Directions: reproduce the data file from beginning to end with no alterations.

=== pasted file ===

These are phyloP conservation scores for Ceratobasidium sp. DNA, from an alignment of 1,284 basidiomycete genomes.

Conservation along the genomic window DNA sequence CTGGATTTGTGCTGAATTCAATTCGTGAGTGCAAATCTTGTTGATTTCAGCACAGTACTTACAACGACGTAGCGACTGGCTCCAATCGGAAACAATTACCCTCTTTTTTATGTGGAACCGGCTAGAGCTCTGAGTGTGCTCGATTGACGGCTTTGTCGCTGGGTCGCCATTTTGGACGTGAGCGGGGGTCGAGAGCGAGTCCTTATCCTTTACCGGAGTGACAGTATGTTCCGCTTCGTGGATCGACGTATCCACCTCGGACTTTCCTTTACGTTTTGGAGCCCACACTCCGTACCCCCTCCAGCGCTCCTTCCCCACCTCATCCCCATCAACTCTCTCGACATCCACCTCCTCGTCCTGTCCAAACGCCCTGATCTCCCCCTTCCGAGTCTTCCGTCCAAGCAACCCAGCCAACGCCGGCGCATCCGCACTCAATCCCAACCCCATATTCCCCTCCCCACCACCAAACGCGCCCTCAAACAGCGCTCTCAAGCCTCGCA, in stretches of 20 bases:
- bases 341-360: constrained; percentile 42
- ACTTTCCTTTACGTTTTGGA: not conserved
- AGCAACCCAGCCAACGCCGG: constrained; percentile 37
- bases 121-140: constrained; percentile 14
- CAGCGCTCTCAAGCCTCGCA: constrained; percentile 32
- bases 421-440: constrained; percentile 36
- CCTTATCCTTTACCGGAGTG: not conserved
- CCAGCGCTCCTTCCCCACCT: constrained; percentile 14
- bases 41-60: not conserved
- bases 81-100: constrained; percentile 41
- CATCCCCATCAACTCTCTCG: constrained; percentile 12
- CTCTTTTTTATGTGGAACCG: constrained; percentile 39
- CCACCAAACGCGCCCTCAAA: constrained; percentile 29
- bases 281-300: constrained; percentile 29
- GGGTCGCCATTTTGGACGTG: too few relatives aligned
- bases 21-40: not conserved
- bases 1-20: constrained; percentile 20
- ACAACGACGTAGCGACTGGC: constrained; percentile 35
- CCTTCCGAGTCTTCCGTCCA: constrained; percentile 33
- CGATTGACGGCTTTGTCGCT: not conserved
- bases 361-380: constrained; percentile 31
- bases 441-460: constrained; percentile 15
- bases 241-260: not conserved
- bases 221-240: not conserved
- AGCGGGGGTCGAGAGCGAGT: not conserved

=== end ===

These are phyloP conservation scores for Ceratobasidium sp. DNA, from an alignment of 1,284 basidiomycete genomes.

Conservation along the genomic window DNA sequence CTGGATTTGTGCTGAATTCAATTCGTGAGTGCAAATCTTGTTGATTTCAGCACAGTACTTACAACGACGTAGCGACTGGCTCCAATCGGAAACAATTACCCTCTTTTTTATGTGGAACCGGCTAGAGCTCTGAGTGTGCTCGATTGACGGCTTTGTCGCTGGGTCGCCATTTTGGACGTGAGCGGGGGTCGAGAGCGAGTCCTTATCCTTTACCGGAGTGACAGTATGTTCCGCTTCGTGGATCGACGTATCCACCTCGGACTTTCCTTTACGTTTTGGAGCCCACACTCCGTACCCCCTCCAGCGCTCCTTCCCCACCTCATCCCCATCAACTCTCTCGACATCCACCTCCTCGTCCTGTCCAAACGCCCTGATCTCCCCCTTCCGAGTCTTCCGTCCAAGCAACCCAGCCAACGCCGGCGCATCCGCACTCAATCCCAACCCCATATTCCCCTCCCCACCACCAAACGCGCCCTCAAACAGCGCTCTCAAGCCTCGCA, in stretches of 20 bases:
- bases 341-360: constrained; percentile 42
- ACTTTCCTTTACGTTTTGGA: not conserved
- AGCAACCCAGCCAACGCCGG: constrained; percentile 37
- bases 121-140: constrained; percentile 14
- CAGCGCTCTCAAGCCTCGCA: constrained; percentile 32
- bases 421-440: constrained; percentile 36
- CCTTATCCTTTACCGGAGTG: not conserved
- CCAGCGCTCCTTCCCCACCT: constrained; percentile 14
- bases 41-60: not conserved
- bases 81-100: constrained; percentile 41
- CATCCCCATCAACTCTCTCG: constrained; percentile 12
- CTCTTTTTTATGTGGAACCG: constrained; percentile 39
- CCACCAAACGCGCCCTCAAA: constrained; percentile 29
- bases 281-300: constrained; percentile 29
- GGGTCGCCATTTTGGACGTG: too few relatives aligned
- bases 21-40: not conserved
- bases 1-20: constrained; percentile 20
- ACAACGACGTAGCGACTGGC: constrained; percentile 35
- CCTTCCGAGTCTTCCGTCCA: constrained; percentile 33
- CGATTGACGGCTTTGTCGCT: not conserved
- bases 361-380: constrained; percentile 31
- bases 441-460: constrained; percentile 15
- bases 241-260: not conserved
- bases 221-240: not conserved
- AGCGGGGGTCGAGAGCGAGT: not conserved